|United States of America|
|Motto: "E Pluribus Unum"|
|Anthem: Hail, Columbia
The United States and its territories
|Official languages||None (de facto)|
|Government||Federal parliamentary constitutional monarchy|
|-||President||Rand Paul (D)|
|-||Vice President||Jim Webb (D)|
|-||Speaker of the House||Nancy Pelosi (S)|
|Independence from Great Britain|
|-||Declared||July 4, 1776|
|-||Recognized||September 3, 1783|
|-||Constitution||June 21, 1788|
|Currency||US Dollar ($)|
|Drives on the||right|
The United States of America, commonly referred to as the United States, the US, or America, is a nation with holdings on North America, South America, and Asia. Made up of 68 states, the United States is one of the most populous nations in the world with over 475 million citizens. The United States is also one the most ethnically diverse and multicultural nations, the product of large-scale immigration from many countries around the world. The geography and climate of the United States is also extremely diverse, varying from arctic tundra in the Yukon and tropical regions in Polynesia.
Over 15,000 years ago, Paleo-Indians migrated from Eurasia to what is now the US mainland, with European colonization beginning in the 16th century. The United States emerged from 13 British colonies along the Atlantic seaboard. Disputes between Great Britain and the colonists led to the American Revolution. On July 4, 1776, as the colonies were fighting Great Britain in the American Revolutionary War, delegates from the 13 colonies unanimously issued the Declaration of Independence. The war ended in 1783 with the recognition of independence of the United States from Great Britain, and was the first successful war of independence from a European colonial empire. The current Constitution was ratified on September 17, 1787. The United States officially coronated its first monarch in 1788 and the Bill of Rights were ratified three years later.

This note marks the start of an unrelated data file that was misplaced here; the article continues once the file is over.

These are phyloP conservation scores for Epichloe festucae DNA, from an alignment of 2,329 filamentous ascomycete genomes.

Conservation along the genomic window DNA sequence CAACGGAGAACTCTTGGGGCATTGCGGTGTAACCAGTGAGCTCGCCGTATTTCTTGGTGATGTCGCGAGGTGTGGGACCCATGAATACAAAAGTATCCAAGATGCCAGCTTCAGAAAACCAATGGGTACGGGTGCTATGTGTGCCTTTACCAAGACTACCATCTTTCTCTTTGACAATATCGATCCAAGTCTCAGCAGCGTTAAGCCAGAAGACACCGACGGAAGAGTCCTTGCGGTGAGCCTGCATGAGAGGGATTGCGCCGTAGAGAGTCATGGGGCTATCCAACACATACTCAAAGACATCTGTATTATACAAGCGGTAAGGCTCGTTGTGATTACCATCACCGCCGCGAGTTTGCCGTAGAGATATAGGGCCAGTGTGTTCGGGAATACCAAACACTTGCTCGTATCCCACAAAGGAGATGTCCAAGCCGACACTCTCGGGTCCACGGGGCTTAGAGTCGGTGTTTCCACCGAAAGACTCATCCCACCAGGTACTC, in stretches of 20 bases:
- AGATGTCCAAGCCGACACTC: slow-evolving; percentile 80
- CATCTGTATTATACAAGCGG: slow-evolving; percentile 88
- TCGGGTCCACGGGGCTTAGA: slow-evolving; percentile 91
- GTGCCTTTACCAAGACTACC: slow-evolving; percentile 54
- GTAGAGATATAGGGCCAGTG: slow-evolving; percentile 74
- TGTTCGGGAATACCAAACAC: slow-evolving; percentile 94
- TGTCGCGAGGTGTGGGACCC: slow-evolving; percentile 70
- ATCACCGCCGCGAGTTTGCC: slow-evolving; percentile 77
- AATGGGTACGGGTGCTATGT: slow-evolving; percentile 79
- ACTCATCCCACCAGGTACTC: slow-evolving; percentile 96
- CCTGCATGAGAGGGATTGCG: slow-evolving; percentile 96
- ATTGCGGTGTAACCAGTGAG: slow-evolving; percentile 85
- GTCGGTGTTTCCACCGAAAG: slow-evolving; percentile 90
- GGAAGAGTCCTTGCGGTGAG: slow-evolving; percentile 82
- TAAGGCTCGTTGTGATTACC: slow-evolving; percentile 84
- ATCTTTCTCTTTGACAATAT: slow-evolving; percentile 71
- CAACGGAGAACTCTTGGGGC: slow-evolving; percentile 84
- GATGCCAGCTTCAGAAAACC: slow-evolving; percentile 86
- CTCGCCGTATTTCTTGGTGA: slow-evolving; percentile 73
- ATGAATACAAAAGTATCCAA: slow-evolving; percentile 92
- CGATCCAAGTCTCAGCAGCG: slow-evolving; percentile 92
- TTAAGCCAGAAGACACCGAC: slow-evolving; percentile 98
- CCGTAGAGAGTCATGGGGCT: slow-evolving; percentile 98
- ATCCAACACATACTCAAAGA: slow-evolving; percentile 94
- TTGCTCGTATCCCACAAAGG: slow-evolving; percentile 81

Driven by the doctrine of the Manifest Destiny, the United States expanded into North America, resulting in the displacement of many native tribes, acquisition of new territories, and gradually admitting new states. The United States began to colonize parts of Africa, beginning with the Liberian Coast in 1821 and later spreading across the continent. The First American War brought the abolition of slavery within the United States and its empire; as well as resulted in the independence of the Confederate States of America. The Berlin Conference granted the Americans more territories in Africa and was the beginning of the country's rise as a superpower, followed by the Spanish-American War and the First World War. World War II saw to the emergence of the United States as a world superpower, one of the first countries with nuclear weapons, and a permanent member of the United Nations Security Council. During the Cold War, the United States lost most of its colonial empire to uprisings and financial and military crises, allowing for Japan to become the dominant world power for a few decades. By the 1990s, with the Japanese Empire collapsing, the United States reemerged as the dominant superpower.
- 1 Etymology
- 2 History
- 3 Geography, climate, and environment
- 4 Demographics
- 5 Government and politics